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"The Yellow Wallpaper" and "A Rose for Emily" would be two great choices. If you could find a third with a woman main character it would add a multiple layer of meaning to your compare/contrast essay. "The Story of an Hour" by Kate Chopin would be stretching it, but it might be argued that the main character was isolated through her loved ones' desire to protect her from the realities of life. Looking at how woman were isolated would make for an interesting essay.
"The Yellow Wallpaper" is the perfect story for isolation that leads to insanity. Also, there is a story by Julio Cortazar entitled "House Taken Over" in which a brother and sister believe that their house is inhabited by spirits that keep taking more rooms from them.
To add to the list of Poe stories, Roderick and Madeline Usher has been isolated too long in that old mansion that now crumbles. Certainly, the narrator who comes to visit is shocked by some of the occurrences.
I think that "A Rose for Emily" is a pretty clear case of a story that embodies this. For her whole life, Emily has been unable to find herself a man. It's partly her fault and partly her father's, but whoever is at fault, the isolation is real. This isolation has, one can argue, driven her insane. At any rate, it has driven her to the point where she is willing to kill Homer Barron and sleep in the same bed as his corpse.
I think you could make a case for the man who murders the old man in Edgar Allen Poe's "The Tell-Tale Heart." The man can't even really explain to the audience why he killed the man, but being left alone with the dismembered body hidden under his floor boards is enough to drive him crazy. As his guilts grows he starts to "hear" the heartbeat of the dead man, and he ultimately confesses his guilt for the crime.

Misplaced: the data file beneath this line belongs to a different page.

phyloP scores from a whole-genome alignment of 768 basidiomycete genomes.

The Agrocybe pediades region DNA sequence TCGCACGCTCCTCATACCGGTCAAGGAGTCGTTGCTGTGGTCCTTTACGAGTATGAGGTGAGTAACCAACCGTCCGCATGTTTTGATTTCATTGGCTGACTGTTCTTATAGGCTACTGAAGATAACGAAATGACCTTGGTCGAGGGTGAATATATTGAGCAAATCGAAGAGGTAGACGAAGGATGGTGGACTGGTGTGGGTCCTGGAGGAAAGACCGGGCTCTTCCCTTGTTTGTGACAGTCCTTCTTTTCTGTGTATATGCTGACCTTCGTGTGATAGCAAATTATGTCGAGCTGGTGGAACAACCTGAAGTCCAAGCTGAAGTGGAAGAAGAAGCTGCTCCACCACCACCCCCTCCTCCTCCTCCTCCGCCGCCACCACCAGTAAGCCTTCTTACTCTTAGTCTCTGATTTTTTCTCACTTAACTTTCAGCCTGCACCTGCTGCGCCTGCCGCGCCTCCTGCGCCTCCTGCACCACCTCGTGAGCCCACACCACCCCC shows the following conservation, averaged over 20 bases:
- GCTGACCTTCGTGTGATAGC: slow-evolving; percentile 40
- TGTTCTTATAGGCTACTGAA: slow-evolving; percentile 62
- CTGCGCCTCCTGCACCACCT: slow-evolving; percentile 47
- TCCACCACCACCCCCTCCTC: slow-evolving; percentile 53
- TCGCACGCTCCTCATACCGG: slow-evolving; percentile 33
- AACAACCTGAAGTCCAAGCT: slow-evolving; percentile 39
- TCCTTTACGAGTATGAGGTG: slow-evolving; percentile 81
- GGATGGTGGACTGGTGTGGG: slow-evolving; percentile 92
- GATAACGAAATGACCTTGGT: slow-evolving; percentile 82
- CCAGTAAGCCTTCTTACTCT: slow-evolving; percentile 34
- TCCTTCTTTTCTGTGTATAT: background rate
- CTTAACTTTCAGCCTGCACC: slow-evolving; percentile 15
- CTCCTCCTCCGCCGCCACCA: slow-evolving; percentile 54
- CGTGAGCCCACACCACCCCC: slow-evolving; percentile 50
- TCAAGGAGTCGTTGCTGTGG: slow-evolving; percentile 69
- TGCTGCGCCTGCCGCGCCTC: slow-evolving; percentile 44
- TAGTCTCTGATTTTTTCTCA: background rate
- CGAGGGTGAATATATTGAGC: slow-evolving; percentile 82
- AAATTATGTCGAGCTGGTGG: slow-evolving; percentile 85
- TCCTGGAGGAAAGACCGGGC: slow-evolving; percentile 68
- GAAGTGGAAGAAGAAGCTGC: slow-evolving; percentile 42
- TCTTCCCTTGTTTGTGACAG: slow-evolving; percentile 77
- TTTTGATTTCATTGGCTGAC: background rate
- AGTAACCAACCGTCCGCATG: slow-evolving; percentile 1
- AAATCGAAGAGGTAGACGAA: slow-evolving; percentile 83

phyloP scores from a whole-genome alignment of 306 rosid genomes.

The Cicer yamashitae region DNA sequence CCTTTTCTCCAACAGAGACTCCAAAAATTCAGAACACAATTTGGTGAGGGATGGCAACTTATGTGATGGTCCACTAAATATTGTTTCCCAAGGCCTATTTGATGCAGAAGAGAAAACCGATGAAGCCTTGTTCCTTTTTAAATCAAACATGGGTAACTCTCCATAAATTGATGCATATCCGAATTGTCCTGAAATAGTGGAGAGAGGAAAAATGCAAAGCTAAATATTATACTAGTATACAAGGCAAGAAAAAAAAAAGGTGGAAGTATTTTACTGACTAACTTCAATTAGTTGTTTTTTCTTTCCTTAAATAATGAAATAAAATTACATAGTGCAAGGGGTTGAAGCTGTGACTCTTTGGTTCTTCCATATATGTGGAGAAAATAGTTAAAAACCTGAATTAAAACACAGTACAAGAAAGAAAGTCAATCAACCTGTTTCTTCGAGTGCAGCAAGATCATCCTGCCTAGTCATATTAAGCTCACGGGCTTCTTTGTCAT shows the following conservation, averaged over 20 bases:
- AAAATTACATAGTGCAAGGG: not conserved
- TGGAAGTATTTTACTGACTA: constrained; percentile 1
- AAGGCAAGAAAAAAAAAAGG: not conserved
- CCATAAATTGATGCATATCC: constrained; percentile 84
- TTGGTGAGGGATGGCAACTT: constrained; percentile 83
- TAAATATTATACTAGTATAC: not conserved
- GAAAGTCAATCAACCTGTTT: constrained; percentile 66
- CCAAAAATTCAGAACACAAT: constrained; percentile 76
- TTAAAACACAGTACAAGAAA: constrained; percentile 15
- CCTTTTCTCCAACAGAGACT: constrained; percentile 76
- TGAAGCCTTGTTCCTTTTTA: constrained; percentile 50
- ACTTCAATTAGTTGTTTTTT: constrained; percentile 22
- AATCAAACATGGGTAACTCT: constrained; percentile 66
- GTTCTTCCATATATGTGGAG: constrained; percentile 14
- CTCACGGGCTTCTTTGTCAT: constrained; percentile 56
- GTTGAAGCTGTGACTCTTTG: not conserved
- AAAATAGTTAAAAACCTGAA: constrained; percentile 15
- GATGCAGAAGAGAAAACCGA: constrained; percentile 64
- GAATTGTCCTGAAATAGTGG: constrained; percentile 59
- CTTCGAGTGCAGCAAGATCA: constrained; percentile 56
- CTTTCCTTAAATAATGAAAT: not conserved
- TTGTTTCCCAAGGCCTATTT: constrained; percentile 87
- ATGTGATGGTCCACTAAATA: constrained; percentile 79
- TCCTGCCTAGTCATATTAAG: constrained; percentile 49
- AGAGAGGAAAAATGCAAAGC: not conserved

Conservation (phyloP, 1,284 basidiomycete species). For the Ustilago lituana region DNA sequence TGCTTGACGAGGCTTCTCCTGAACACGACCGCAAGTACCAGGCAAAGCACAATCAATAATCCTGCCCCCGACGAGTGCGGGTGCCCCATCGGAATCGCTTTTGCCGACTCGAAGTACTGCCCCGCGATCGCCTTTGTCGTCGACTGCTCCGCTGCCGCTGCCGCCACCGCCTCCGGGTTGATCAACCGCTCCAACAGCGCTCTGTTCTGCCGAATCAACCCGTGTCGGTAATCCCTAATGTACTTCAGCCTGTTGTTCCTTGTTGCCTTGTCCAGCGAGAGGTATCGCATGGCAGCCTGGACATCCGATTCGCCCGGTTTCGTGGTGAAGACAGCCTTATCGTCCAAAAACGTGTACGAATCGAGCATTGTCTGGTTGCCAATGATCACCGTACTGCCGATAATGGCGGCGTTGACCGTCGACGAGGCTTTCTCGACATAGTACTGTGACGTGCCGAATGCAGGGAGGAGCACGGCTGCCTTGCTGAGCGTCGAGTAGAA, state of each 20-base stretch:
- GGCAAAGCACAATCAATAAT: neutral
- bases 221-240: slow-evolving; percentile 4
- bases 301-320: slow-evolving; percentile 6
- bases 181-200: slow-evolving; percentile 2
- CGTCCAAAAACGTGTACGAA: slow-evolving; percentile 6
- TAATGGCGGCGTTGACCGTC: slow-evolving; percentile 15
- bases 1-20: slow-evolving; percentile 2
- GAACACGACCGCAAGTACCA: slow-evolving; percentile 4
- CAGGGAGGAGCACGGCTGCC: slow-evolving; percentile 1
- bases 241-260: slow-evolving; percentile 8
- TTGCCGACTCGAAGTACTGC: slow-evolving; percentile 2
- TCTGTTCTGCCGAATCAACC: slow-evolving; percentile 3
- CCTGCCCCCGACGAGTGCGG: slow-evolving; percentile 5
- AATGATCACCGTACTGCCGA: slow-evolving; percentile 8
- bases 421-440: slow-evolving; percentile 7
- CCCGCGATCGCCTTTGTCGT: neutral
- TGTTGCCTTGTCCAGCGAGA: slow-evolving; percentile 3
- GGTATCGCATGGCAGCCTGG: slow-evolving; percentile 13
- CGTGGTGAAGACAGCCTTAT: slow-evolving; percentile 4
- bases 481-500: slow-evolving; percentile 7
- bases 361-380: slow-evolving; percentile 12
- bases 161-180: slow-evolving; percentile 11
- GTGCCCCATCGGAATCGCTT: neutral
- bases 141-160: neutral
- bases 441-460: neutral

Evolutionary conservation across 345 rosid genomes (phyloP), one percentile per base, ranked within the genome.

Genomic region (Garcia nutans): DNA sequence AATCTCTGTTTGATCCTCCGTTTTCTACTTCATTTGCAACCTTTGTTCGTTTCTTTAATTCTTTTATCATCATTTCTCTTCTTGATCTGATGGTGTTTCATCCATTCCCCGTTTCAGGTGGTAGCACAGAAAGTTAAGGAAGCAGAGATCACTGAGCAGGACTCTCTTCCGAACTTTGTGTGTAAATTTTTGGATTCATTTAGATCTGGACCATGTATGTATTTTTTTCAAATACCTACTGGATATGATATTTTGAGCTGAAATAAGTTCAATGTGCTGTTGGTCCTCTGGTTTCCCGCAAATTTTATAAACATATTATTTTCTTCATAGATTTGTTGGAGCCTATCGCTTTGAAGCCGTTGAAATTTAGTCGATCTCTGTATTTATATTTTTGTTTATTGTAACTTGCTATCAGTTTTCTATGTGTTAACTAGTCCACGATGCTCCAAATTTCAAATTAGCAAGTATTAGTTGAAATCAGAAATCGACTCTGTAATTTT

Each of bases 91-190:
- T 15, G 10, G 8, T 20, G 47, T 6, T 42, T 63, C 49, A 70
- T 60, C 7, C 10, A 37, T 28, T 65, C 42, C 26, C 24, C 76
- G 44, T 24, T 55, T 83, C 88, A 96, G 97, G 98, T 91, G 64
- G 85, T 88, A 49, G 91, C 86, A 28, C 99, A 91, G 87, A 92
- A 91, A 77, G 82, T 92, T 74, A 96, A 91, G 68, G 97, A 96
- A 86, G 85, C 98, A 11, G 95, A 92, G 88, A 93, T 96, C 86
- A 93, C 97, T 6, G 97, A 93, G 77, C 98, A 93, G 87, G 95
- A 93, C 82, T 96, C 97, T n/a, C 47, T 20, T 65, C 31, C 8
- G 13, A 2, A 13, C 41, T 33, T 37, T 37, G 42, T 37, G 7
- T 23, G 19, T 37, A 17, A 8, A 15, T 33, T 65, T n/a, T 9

Okay, I'll admit that the first thing to came to my mind is a novel, and not a short story, but since this is the discussion board, I've just got to put a plug in for Steven King's The Shining. There's just no better example if you ask me. Guy moves to a hotel that can "shine" and, due to the isolation, becomes a murderous victim. The book beats the heck out of the movie, actually, so if you associate The Shining with Jack Nicholson, try reading the actual book. I never thought I'd be afraid to walk by a fire extinguisher, ... but after reading The Shining, it's possible! Ha!
Another story (that pales in comparison with the first, but still ...) that would work with the them of isolation leading to insanity would be "To Build a Fire." Or perhaps it would be better to phrase it "isolation leading to panic." Hmmmm, either way, the man in "To Build a Fire" has isolated himself by not paying attention to gut instinct. He dies as a result.
Perhaps I could even make a case for Lord of the Flies, eh? Is it insane enough to worship a rotting pig's head and kill a classmate? Hmmmm, ... maybe!
The first story that comes to mind is "The Yellow Wallpaper" by Charlotte Perkins Gilman. This is the story of a young woman who is taken to a country house to 'recover' from a type of mental breakdown. She is separated from her children and her husband. She is isolated in the upper levels of the house. It is believed that this time alone will aid in her recovery. Eventually she goes mad. She believes a woman is coming out of the wallpaper. This story would make a great addition to your essay.
These are all great suggestions! I also highly recommend "The Yellow Wallpaper", "A Rose for Emily", and "A Tell-Tale Heart". A bit of a more light-hearted and less serious one would be "The Toynbee Convector" by Ray Bradbury. I always felt like Craig Bennet Stiles was isolated and depressed because of all the pressure that was put on him to make a good show.
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